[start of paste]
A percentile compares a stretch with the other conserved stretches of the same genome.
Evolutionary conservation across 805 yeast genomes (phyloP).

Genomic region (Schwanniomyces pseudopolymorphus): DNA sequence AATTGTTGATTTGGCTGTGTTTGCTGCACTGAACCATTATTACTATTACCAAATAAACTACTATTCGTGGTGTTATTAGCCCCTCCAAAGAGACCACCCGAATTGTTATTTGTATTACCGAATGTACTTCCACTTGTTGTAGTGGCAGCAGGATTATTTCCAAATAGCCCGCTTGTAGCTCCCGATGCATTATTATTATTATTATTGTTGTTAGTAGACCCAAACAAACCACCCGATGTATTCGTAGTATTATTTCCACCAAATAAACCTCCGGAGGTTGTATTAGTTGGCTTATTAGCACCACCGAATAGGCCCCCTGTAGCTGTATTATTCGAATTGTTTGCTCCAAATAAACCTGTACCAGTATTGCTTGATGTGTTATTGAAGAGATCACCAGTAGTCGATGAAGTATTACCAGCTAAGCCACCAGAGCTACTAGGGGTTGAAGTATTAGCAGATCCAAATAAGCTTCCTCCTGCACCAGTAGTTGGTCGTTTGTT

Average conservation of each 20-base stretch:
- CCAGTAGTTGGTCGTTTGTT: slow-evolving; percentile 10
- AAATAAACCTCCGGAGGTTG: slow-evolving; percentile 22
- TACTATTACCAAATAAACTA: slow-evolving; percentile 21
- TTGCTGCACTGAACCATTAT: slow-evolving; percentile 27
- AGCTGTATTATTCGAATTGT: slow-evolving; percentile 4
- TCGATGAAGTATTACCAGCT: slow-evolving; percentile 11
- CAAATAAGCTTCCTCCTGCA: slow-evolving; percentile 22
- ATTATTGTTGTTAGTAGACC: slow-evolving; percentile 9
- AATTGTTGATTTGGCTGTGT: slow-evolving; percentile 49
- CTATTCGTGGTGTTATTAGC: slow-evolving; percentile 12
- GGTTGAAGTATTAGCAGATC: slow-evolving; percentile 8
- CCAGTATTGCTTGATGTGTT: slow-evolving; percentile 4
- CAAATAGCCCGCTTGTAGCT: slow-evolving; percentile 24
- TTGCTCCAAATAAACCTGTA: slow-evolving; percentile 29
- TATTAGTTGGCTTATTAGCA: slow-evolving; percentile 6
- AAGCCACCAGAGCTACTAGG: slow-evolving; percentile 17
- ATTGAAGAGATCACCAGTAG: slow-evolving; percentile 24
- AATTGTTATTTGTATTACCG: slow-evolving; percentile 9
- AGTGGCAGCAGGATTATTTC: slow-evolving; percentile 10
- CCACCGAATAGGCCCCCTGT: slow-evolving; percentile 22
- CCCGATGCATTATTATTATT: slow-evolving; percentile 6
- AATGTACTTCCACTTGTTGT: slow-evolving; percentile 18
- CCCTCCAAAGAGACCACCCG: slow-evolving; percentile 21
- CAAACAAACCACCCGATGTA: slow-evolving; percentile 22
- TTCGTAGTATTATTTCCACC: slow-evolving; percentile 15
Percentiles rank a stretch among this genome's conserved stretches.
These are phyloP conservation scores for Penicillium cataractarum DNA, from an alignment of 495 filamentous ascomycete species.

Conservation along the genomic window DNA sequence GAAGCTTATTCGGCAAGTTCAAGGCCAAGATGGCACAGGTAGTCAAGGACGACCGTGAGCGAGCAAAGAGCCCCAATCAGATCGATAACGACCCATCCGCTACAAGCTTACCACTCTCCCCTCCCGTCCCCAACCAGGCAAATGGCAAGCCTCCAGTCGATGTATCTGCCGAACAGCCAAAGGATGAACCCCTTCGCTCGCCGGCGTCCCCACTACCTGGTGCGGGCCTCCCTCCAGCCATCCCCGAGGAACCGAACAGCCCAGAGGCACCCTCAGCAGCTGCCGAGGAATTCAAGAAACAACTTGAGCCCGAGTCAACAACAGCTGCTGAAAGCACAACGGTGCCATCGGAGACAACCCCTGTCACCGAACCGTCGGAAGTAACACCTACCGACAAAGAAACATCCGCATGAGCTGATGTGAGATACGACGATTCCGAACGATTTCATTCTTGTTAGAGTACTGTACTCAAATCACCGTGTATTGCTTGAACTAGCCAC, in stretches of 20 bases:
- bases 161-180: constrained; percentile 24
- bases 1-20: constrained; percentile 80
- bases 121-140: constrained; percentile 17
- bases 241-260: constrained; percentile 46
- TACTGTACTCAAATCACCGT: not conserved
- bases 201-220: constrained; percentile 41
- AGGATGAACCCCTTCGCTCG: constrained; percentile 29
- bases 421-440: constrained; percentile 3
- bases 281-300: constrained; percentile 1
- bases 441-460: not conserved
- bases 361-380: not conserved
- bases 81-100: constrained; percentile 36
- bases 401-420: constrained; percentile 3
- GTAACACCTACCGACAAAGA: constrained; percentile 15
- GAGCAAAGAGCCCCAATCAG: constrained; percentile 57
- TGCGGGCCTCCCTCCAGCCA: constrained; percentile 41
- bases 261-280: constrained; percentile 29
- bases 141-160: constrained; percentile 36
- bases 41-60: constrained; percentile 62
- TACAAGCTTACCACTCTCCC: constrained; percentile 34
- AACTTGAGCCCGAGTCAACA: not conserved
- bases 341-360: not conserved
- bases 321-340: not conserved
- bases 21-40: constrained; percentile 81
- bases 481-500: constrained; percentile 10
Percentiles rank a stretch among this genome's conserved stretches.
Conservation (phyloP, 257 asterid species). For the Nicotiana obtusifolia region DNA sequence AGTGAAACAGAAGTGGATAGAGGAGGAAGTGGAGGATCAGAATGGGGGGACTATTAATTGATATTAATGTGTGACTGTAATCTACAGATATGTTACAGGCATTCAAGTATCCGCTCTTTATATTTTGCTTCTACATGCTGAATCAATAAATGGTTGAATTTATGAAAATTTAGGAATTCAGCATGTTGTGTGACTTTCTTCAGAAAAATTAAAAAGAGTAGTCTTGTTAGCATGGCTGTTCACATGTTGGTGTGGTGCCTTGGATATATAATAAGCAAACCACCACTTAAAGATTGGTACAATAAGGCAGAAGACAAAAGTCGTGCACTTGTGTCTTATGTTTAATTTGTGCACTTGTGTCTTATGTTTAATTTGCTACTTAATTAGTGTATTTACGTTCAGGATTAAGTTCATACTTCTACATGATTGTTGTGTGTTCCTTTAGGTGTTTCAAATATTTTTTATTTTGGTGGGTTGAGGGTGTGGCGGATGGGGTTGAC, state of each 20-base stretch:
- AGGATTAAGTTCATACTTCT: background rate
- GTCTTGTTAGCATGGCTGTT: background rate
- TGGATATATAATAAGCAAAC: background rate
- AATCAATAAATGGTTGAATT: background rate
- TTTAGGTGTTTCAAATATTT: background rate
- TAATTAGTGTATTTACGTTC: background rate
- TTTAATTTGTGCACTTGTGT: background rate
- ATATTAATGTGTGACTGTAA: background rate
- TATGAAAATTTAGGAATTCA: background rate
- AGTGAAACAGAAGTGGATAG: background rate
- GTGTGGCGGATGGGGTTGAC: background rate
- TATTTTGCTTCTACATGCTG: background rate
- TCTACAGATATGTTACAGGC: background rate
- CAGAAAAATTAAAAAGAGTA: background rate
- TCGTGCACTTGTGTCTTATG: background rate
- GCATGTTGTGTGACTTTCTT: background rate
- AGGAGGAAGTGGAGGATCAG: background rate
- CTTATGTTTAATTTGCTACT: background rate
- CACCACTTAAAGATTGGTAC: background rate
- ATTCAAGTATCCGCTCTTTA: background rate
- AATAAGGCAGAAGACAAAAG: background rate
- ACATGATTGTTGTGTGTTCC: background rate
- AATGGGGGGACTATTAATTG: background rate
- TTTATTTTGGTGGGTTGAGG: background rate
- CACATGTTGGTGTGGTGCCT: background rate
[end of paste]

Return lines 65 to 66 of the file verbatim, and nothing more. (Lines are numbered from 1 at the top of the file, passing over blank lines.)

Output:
- TAATTAGTGTATTTACGTTC: background rate
- TTTAATTTGTGCACTTGTGT: background rate